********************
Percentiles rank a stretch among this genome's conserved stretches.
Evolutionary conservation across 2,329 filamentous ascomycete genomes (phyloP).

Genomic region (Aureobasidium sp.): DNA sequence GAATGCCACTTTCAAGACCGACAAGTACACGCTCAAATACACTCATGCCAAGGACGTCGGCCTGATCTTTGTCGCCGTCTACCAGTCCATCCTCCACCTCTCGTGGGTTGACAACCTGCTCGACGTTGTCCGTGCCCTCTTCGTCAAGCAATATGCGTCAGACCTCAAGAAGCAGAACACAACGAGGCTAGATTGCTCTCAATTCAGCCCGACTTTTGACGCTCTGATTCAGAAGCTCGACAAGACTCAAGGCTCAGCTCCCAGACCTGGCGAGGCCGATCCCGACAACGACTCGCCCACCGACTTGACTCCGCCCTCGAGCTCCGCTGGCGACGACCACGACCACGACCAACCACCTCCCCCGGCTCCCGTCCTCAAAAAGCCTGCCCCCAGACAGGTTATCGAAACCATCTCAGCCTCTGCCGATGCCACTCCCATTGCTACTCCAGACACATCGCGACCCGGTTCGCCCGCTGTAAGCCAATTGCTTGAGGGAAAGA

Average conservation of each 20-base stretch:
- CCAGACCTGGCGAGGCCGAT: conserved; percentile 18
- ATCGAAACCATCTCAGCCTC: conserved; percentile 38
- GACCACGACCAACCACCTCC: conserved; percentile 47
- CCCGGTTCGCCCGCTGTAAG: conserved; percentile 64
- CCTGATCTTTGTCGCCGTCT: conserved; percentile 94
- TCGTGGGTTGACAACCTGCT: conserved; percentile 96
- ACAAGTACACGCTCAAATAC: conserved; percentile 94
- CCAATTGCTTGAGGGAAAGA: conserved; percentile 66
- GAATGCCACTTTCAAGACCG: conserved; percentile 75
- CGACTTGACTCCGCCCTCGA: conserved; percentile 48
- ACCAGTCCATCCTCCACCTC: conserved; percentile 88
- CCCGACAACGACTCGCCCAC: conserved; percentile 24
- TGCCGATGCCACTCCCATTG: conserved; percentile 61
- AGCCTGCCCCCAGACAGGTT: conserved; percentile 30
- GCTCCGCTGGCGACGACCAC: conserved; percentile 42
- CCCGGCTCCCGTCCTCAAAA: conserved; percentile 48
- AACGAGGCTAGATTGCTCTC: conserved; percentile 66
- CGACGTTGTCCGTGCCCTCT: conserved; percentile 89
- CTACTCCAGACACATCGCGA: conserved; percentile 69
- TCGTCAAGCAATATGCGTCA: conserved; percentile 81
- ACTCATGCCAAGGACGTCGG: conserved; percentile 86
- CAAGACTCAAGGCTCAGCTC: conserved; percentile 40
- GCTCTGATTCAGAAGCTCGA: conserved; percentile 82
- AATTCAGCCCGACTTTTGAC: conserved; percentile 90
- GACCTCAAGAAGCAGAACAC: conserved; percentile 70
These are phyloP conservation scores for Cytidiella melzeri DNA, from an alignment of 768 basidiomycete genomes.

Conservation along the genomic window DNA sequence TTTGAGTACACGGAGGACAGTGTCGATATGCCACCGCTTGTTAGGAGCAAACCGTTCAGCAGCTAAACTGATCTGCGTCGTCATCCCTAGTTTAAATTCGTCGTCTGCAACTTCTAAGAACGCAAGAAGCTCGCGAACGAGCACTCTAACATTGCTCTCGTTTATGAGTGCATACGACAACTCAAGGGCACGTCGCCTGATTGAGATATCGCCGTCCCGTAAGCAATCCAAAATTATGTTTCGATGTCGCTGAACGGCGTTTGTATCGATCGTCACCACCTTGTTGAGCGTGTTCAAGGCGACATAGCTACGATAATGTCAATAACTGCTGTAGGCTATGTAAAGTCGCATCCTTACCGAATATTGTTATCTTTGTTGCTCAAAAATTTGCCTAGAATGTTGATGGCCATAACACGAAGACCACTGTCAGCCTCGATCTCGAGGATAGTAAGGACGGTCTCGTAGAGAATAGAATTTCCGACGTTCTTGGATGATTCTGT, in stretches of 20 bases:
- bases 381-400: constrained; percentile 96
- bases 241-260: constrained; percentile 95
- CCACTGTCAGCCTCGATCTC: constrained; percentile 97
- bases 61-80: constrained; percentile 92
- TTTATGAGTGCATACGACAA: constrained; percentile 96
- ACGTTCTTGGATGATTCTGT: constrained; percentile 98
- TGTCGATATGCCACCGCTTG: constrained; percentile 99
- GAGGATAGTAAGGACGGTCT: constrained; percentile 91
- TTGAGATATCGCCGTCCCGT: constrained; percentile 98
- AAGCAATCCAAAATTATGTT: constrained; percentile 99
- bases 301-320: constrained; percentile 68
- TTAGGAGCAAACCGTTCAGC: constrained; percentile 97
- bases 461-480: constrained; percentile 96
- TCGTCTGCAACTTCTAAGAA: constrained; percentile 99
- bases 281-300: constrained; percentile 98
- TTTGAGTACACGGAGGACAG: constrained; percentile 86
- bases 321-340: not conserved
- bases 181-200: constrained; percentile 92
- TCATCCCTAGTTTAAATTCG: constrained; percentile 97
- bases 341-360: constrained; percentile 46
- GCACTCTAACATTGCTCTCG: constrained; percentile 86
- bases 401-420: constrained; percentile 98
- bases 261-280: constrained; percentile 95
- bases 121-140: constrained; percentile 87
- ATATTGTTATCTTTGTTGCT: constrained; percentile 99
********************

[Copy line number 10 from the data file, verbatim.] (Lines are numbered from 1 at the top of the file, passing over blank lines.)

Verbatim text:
- TCGTGGGTTGACAACCTGCT: conserved; percentile 96